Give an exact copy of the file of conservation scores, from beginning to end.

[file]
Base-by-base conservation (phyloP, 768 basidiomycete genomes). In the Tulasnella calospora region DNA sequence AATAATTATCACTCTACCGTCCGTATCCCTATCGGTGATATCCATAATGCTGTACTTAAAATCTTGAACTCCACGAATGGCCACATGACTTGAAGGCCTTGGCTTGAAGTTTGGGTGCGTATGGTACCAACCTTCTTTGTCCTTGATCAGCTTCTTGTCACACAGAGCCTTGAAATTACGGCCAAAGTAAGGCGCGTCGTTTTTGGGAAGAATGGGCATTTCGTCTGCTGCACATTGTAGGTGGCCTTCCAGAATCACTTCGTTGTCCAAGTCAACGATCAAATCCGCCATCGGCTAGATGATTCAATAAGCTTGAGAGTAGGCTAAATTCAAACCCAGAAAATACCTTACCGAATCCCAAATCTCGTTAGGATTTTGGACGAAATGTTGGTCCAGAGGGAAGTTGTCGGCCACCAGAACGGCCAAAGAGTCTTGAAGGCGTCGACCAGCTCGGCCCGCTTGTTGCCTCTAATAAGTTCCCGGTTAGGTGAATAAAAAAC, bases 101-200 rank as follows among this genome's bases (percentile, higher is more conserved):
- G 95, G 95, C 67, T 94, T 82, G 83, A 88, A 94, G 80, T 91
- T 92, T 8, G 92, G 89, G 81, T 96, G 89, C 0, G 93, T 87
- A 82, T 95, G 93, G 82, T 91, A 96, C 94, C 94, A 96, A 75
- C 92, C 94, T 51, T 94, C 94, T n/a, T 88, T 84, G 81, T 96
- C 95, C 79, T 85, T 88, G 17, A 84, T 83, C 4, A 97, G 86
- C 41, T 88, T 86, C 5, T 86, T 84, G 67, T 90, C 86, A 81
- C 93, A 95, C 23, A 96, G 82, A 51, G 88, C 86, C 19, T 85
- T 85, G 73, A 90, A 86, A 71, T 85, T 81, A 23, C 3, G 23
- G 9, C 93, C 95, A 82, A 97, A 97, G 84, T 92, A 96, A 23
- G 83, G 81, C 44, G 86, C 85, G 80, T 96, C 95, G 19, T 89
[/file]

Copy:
Base-by-base conservation (phyloP, 768 basidiomycete genomes). In the Tulasnella calospora region DNA sequence AATAATTATCACTCTACCGTCCGTATCCCTATCGGTGATATCCATAATGCTGTACTTAAAATCTTGAACTCCACGAATGGCCACATGACTTGAAGGCCTTGGCTTGAAGTTTGGGTGCGTATGGTACCAACCTTCTTTGTCCTTGATCAGCTTCTTGTCACACAGAGCCTTGAAATTACGGCCAAAGTAAGGCGCGTCGTTTTTGGGAAGAATGGGCATTTCGTCTGCTGCACATTGTAGGTGGCCTTCCAGAATCACTTCGTTGTCCAAGTCAACGATCAAATCCGCCATCGGCTAGATGATTCAATAAGCTTGAGAGTAGGCTAAATTCAAACCCAGAAAATACCTTACCGAATCCCAAATCTCGTTAGGATTTTGGACGAAATGTTGGTCCAGAGGGAAGTTGTCGGCCACCAGAACGGCCAAAGAGTCTTGAAGGCGTCGACCAGCTCGGCCCGCTTGTTGCCTCTAATAAGTTCCCGGTTAGGTGAATAAAAAAC, bases 101-200 rank as follows among this genome's bases (percentile, higher is more conserved):
- G 95, G 95, C 67, T 94, T 82, G 83, A 88, A 94, G 80, T 91
- T 92, T 8, G 92, G 89, G 81, T 96, G 89, C 0, G 93, T 87
- A 82, T 95, G 93, G 82, T 91, A 96, C 94, C 94, A 96, A 75
- C 92, C 94, T 51, T 94, C 94, T n/a, T 88, T 84, G 81, T 96
- C 95, C 79, T 85, T 88, G 17, A 84, T 83, C 4, A 97, G 86
- C 41, T 88, T 86, C 5, T 86, T 84, G 67, T 90, C 86, A 81
- C 93, A 95, C 23, A 96, G 82, A 51, G 88, C 86, C 19, T 85
- T 85, G 73, A 90, A 86, A 71, T 85, T 81, A 23, C 3, G 23
- G 9, C 93, C 95, A 82, A 97, A 97, G 84, T 92, A 96, A 23
- G 83, G 81, C 44, G 86, C 85, G 80, T 96, C 95, G 19, T 89